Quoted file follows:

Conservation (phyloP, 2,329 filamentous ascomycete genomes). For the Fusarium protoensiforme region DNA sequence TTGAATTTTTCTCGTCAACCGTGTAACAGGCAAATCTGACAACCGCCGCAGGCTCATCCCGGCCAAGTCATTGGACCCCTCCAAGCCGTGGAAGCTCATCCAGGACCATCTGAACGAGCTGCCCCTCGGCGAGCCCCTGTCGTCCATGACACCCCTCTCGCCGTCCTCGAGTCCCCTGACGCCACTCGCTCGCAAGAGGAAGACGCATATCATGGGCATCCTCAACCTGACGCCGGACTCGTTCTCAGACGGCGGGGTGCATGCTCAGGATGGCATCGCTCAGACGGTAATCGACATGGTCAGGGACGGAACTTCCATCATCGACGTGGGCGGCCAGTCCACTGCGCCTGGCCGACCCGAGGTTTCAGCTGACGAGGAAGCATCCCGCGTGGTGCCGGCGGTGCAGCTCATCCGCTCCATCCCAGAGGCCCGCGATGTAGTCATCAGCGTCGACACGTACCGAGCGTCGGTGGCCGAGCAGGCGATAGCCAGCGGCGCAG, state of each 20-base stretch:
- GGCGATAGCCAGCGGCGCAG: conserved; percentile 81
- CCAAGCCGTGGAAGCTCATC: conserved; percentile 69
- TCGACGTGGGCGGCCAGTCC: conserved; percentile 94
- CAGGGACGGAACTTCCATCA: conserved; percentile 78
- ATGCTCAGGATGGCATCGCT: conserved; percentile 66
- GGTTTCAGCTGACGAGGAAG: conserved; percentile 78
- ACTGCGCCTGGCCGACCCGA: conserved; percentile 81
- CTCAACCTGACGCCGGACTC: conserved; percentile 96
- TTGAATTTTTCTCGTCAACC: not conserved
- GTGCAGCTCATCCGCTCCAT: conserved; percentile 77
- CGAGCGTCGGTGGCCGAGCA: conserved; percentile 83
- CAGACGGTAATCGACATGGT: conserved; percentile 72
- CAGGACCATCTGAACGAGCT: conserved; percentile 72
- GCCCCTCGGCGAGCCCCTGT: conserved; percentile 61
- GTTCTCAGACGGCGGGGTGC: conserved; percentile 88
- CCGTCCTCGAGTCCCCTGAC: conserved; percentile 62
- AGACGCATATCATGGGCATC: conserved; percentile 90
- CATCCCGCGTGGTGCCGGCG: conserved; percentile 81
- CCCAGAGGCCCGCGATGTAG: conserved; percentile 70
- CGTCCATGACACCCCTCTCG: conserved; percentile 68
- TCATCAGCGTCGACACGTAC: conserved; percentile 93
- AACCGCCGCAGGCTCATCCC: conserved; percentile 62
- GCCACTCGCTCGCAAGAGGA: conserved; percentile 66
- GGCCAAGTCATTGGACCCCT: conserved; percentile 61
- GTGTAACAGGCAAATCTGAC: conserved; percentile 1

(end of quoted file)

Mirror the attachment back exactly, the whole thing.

Conservation (phyloP, 2,329 filamentous ascomycete genomes). For the Fusarium protoensiforme region DNA sequence TTGAATTTTTCTCGTCAACCGTGTAACAGGCAAATCTGACAACCGCCGCAGGCTCATCCCGGCCAAGTCATTGGACCCCTCCAAGCCGTGGAAGCTCATCCAGGACCATCTGAACGAGCTGCCCCTCGGCGAGCCCCTGTCGTCCATGACACCCCTCTCGCCGTCCTCGAGTCCCCTGACGCCACTCGCTCGCAAGAGGAAGACGCATATCATGGGCATCCTCAACCTGACGCCGGACTCGTTCTCAGACGGCGGGGTGCATGCTCAGGATGGCATCGCTCAGACGGTAATCGACATGGTCAGGGACGGAACTTCCATCATCGACGTGGGCGGCCAGTCCACTGCGCCTGGCCGACCCGAGGTTTCAGCTGACGAGGAAGCATCCCGCGTGGTGCCGGCGGTGCAGCTCATCCGCTCCATCCCAGAGGCCCGCGATGTAGTCATCAGCGTCGACACGTACCGAGCGTCGGTGGCCGAGCAGGCGATAGCCAGCGGCGCAG, state of each 20-base stretch:
- GGCGATAGCCAGCGGCGCAG: conserved; percentile 81
- CCAAGCCGTGGAAGCTCATC: conserved; percentile 69
- TCGACGTGGGCGGCCAGTCC: conserved; percentile 94
- CAGGGACGGAACTTCCATCA: conserved; percentile 78
- ATGCTCAGGATGGCATCGCT: conserved; percentile 66
- GGTTTCAGCTGACGAGGAAG: conserved; percentile 78
- ACTGCGCCTGGCCGACCCGA: conserved; percentile 81
- CTCAACCTGACGCCGGACTC: conserved; percentile 96
- TTGAATTTTTCTCGTCAACC: not conserved
- GTGCAGCTCATCCGCTCCAT: conserved; percentile 77
- CGAGCGTCGGTGGCCGAGCA: conserved; percentile 83
- CAGACGGTAATCGACATGGT: conserved; percentile 72
- CAGGACCATCTGAACGAGCT: conserved; percentile 72
- GCCCCTCGGCGAGCCCCTGT: conserved; percentile 61
- GTTCTCAGACGGCGGGGTGC: conserved; percentile 88
- CCGTCCTCGAGTCCCCTGAC: conserved; percentile 62
- AGACGCATATCATGGGCATC: conserved; percentile 90
- CATCCCGCGTGGTGCCGGCG: conserved; percentile 81
- CCCAGAGGCCCGCGATGTAG: conserved; percentile 70
- CGTCCATGACACCCCTCTCG: conserved; percentile 68
- TCATCAGCGTCGACACGTAC: conserved; percentile 93
- AACCGCCGCAGGCTCATCCC: conserved; percentile 62
- GCCACTCGCTCGCAAGAGGA: conserved; percentile 66
- GGCCAAGTCATTGGACCCCT: conserved; percentile 61
- GTGTAACAGGCAAATCTGAC: conserved; percentile 1